With support from US-based nonprofit CGAP (the Consultative Group to Assist the Poor), US-based social enterprise Harvesting Incorporated is partnering with Pride Microfinance, which is owned by the government of Uganda, to devise a new model for lending to small-scale coffee farmers in Uganda. Greta Bull, the CEO of CGAP, states that “limited access to timely credit products for agricultural inputs [is detrimental to farmers’] crop yields and productivity.” This project will combine traditional data sources with “alternative” ones, such as
Summary of Event: The goal of the fifth iteration of this event is to help executives in the digital finance and commerce sectors share information and solve problems. Provisional agenda items include data analytics, case studies, reaching young people, measuring financial inclusion, cryptocurrencies, investment
“SMEs and SDGs: Supporting Small and Medium Enterprises to Achieve the Sustainable Development Goals,” by Maria Teresa Zappia and Lisa Sherk, published by BlueOrchard, November 2017, 28 pages, available at http://www.blueorchard.com/smes-sdgs-supporting-small-medium-enterprises-achieve-sustainable-development-goals-insights-blueorchard-survey/
In this report, the authors explore how improving the business climate for small and medium-sized enterprises (SMEs), may help achieve many of the UN’s Sustainable Development Goals (SDGs), 17 guiding principles intended to help combat poverty, protect the environment, and encourage economic and political stability.
Ms Zappia and Ms Sherk surveyed financial institutions that lend to SMEs in the Caucasus, Central and South America, East Asia and
The Grameen Credit Agricole Foundation (GCAF), whose head office is in Luxembourg, recently informed MicroCapital that it has disbursed three-year loans to three microfinance institutions in Africa.
Hekima of the Democratic Republic of Congo (DRC) borrowed USD 530,000 from GCAF. As of 2015, Hekima reports to the US-based nonprofit Microfinance Information Exchange (MIX) total assets of USD 3.6 million, loans of USD 2.3 million outstanding to 10,000 borrowers, and deposits of 890,000 held for 12,000 clients. The MFI’s mission includes “contributing to the economic, social and spiritual lives” of DRC’s people.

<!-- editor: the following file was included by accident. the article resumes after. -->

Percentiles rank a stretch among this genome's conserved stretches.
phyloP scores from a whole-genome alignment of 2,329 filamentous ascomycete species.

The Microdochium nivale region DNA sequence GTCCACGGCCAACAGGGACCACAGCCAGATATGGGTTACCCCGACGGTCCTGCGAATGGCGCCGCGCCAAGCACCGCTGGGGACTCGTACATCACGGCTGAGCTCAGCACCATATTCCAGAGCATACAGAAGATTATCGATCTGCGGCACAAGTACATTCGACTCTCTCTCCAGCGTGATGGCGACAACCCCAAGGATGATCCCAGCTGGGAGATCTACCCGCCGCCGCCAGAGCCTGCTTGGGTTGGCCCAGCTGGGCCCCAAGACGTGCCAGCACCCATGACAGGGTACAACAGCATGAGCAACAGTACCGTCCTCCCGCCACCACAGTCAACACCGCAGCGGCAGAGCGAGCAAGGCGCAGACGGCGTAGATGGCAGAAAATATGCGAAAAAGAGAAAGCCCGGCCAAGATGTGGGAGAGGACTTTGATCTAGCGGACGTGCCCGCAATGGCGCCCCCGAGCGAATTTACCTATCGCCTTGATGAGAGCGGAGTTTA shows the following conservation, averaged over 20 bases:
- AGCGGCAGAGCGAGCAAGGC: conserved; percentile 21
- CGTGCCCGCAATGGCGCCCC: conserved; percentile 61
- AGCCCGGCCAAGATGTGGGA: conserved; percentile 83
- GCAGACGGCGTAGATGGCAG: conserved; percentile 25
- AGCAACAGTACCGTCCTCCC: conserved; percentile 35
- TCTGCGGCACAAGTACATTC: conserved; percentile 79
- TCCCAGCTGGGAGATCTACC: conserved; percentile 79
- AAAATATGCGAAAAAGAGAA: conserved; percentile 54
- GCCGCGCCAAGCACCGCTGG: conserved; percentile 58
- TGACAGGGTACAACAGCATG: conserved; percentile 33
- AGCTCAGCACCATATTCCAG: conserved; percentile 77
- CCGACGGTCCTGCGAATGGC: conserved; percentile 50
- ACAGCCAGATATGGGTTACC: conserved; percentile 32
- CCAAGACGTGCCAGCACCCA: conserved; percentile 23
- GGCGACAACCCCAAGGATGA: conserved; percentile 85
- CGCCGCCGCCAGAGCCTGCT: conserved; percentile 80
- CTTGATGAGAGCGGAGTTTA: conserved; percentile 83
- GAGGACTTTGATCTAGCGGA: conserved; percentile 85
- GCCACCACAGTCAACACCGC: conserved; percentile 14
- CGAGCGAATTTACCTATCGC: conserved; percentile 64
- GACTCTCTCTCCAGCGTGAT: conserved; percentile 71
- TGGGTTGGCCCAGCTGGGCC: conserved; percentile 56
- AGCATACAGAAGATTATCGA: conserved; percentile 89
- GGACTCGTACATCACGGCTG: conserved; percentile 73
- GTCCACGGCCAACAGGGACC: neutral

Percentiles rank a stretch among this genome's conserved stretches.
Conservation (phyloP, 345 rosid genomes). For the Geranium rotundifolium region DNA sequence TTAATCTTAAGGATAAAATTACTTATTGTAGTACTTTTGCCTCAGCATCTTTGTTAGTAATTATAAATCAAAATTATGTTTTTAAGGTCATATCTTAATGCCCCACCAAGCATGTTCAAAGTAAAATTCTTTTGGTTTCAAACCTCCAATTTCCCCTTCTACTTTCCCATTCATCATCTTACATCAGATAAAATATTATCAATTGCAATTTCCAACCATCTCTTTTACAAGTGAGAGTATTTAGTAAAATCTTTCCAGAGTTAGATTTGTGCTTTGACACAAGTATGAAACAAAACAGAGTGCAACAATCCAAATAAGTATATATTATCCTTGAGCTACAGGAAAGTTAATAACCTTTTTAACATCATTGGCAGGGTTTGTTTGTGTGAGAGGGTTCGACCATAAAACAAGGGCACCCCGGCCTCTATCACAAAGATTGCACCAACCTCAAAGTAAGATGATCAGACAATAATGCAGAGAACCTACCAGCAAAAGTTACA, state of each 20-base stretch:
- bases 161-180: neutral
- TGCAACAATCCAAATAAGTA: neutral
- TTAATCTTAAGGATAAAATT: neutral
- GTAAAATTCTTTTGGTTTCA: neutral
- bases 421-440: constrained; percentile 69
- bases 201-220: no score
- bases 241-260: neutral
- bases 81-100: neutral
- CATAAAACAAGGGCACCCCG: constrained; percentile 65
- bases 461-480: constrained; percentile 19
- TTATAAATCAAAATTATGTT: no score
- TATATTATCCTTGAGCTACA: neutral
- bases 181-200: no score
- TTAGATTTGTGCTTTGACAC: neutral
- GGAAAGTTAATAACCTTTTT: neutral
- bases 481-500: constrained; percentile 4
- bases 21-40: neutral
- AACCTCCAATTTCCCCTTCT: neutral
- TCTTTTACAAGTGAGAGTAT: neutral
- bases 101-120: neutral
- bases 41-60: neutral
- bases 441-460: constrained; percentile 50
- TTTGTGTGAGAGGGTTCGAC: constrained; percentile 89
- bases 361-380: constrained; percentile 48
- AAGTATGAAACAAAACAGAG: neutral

The Société de Financement de la Petite Entreprise (SOFIPE) of Burkina Faso borrowed the local-currency equivalent of
The government of Tanzania recently launched its second five-year National Financial Inclusion Framework with the aim of helping boost the country to middle-income status by 2025 by shifting focus from access to financial services to the usage of those services, especially by youth and women. By 2022, benchmarks include increasing the usage of formal financial services from 65 percent to 75 percent of the population and the usage of insurance from 15 percent to
“Mastercard Index of Women Entrepreneurs 2017,” published by Mastercard, March 2017, 31 pages, available at https://newsroom.mastercard.com/eu/files/2017/03/Report-Mastercard-Index-of-Women-Entrepreneurs-2017-Mar-3.pdf
This tool is intended to measure the evolution of women’s participation in business around the world. The authors apply a set of 37 indicators to data from 54 economies to explore the variations in: (1) women’s advancement; (2) knowledge assets and financial access; and (3) supporting entrepreneurial conditions. One of the primary women’s-advancement indicators is the percentage of CEOs and managers that are women in a given country. Six of the top 10 performers are upper-middle-income countries, with Canada and New Zealand being the only
Untu Capital, a microlender in Zimbabwe, is looking to raise up to USD 1 million to support its lending to micro-, small and medium-sized enterprises by selling “U-Gain” bonds in increments of USD 50. Individuals may buy the bonds on Zimbabwe’s Financial Securities Exchange (FINSEC) via EcoCash, the mobile money service of South Africa’s Econet Group. Although the bonds have a term of one year
Summary of Event: As related to delivering “responsible” financial services, this conference will cover client protection, enabling environments, client perspectives and digital payments, including serving the
Global Parametrics, a for-profit risk manager funded by UK-based and German development institutions, and the UK-based NGO VisionFund International recently established the African and Asian Resilience in Disaster Insurance Scheme (ARDIS), to protect six VisionFund microfinance institutions (MFIs). In case of drought or extreme storm, the MFIs can access up to USD 10 million to manage delays in client repayments and